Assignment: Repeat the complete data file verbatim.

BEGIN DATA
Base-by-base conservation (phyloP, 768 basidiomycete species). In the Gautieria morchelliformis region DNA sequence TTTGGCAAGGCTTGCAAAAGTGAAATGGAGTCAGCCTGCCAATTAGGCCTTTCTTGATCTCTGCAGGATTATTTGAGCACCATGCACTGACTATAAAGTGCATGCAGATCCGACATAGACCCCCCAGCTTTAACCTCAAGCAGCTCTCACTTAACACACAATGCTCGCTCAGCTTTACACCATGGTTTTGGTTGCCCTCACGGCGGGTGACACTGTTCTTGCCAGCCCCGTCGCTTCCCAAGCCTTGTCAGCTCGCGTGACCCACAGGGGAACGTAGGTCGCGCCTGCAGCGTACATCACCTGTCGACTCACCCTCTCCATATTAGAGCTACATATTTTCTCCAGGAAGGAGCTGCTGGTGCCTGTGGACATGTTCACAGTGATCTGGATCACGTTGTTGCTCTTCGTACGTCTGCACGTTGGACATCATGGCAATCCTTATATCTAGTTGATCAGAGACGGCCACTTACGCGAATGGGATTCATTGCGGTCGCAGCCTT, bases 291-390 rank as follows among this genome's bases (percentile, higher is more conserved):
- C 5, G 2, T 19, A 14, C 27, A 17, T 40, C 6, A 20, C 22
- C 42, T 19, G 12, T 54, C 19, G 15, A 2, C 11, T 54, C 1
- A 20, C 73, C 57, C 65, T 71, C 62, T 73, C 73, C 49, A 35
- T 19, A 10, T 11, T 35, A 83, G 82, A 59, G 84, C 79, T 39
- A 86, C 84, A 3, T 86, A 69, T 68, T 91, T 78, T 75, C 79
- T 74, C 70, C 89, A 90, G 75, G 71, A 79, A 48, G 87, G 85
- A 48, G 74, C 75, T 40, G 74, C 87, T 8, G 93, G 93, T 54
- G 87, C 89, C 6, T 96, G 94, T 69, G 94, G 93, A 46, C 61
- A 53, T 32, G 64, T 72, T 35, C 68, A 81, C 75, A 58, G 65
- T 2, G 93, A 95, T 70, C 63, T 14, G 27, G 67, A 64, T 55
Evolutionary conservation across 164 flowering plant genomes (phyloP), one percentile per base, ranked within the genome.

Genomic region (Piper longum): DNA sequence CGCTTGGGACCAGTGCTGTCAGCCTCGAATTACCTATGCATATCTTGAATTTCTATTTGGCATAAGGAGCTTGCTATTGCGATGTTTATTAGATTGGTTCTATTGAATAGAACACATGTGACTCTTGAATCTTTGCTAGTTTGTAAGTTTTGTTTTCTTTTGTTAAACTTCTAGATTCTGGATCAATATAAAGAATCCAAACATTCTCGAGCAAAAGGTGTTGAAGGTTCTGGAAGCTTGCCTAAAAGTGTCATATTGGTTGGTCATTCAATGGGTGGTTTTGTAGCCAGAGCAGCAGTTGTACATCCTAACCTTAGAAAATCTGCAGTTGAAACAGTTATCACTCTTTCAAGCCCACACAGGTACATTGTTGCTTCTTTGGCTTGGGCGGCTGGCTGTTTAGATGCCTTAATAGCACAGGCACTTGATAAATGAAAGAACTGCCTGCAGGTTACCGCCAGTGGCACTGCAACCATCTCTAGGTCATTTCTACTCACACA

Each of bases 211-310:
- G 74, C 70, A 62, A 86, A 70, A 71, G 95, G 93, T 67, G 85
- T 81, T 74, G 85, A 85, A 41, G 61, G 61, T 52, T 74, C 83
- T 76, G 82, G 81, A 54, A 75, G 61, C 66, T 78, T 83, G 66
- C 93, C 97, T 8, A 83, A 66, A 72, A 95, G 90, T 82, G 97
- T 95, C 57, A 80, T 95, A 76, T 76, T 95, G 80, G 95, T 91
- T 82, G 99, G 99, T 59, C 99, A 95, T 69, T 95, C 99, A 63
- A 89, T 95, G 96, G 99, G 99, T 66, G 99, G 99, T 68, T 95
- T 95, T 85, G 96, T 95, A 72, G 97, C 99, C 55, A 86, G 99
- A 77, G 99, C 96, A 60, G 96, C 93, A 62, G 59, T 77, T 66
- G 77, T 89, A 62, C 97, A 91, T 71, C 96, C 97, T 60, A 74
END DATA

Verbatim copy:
Base-by-base conservation (phyloP, 768 basidiomycete species). In the Gautieria morchelliformis region DNA sequence TTTGGCAAGGCTTGCAAAAGTGAAATGGAGTCAGCCTGCCAATTAGGCCTTTCTTGATCTCTGCAGGATTATTTGAGCACCATGCACTGACTATAAAGTGCATGCAGATCCGACATAGACCCCCCAGCTTTAACCTCAAGCAGCTCTCACTTAACACACAATGCTCGCTCAGCTTTACACCATGGTTTTGGTTGCCCTCACGGCGGGTGACACTGTTCTTGCCAGCCCCGTCGCTTCCCAAGCCTTGTCAGCTCGCGTGACCCACAGGGGAACGTAGGTCGCGCCTGCAGCGTACATCACCTGTCGACTCACCCTCTCCATATTAGAGCTACATATTTTCTCCAGGAAGGAGCTGCTGGTGCCTGTGGACATGTTCACAGTGATCTGGATCACGTTGTTGCTCTTCGTACGTCTGCACGTTGGACATCATGGCAATCCTTATATCTAGTTGATCAGAGACGGCCACTTACGCGAATGGGATTCATTGCGGTCGCAGCCTT, bases 291-390 rank as follows among this genome's bases (percentile, higher is more conserved):
- C 5, G 2, T 19, A 14, C 27, A 17, T 40, C 6, A 20, C 22
- C 42, T 19, G 12, T 54, C 19, G 15, A 2, C 11, T 54, C 1
- A 20, C 73, C 57, C 65, T 71, C 62, T 73, C 73, C 49, A 35
- T 19, A 10, T 11, T 35, A 83, G 82, A 59, G 84, C 79, T 39
- A 86, C 84, A 3, T 86, A 69, T 68, T 91, T 78, T 75, C 79
- T 74, C 70, C 89, A 90, G 75, G 71, A 79, A 48, G 87, G 85
- A 48, G 74, C 75, T 40, G 74, C 87, T 8, G 93, G 93, T 54
- G 87, C 89, C 6, T 96, G 94, T 69, G 94, G 93, A 46, C 61
- A 53, T 32, G 64, T 72, T 35, C 68, A 81, C 75, A 58, G 65
- T 2, G 93, A 95, T 70, C 63, T 14, G 27, G 67, A 64, T 55
Evolutionary conservation across 164 flowering plant genomes (phyloP), one percentile per base, ranked within the genome.

Genomic region (Piper longum): DNA sequence CGCTTGGGACCAGTGCTGTCAGCCTCGAATTACCTATGCATATCTTGAATTTCTATTTGGCATAAGGAGCTTGCTATTGCGATGTTTATTAGATTGGTTCTATTGAATAGAACACATGTGACTCTTGAATCTTTGCTAGTTTGTAAGTTTTGTTTTCTTTTGTTAAACTTCTAGATTCTGGATCAATATAAAGAATCCAAACATTCTCGAGCAAAAGGTGTTGAAGGTTCTGGAAGCTTGCCTAAAAGTGTCATATTGGTTGGTCATTCAATGGGTGGTTTTGTAGCCAGAGCAGCAGTTGTACATCCTAACCTTAGAAAATCTGCAGTTGAAACAGTTATCACTCTTTCAAGCCCACACAGGTACATTGTTGCTTCTTTGGCTTGGGCGGCTGGCTGTTTAGATGCCTTAATAGCACAGGCACTTGATAAATGAAAGAACTGCCTGCAGGTTACCGCCAGTGGCACTGCAACCATCTCTAGGTCATTTCTACTCACACA

Each of bases 211-310:
- G 74, C 70, A 62, A 86, A 70, A 71, G 95, G 93, T 67, G 85
- T 81, T 74, G 85, A 85, A 41, G 61, G 61, T 52, T 74, C 83
- T 76, G 82, G 81, A 54, A 75, G 61, C 66, T 78, T 83, G 66
- C 93, C 97, T 8, A 83, A 66, A 72, A 95, G 90, T 82, G 97
- T 95, C 57, A 80, T 95, A 76, T 76, T 95, G 80, G 95, T 91
- T 82, G 99, G 99, T 59, C 99, A 95, T 69, T 95, C 99, A 63
- A 89, T 95, G 96, G 99, G 99, T 66, G 99, G 99, T 68, T 95
- T 95, T 85, G 96, T 95, A 72, G 97, C 99, C 55, A 86, G 99
- A 77, G 99, C 96, A 60, G 96, C 93, A 62, G 59, T 77, T 66
- G 77, T 89, A 62, C 97, A 91, T 71, C 96, C 97, T 60, A 74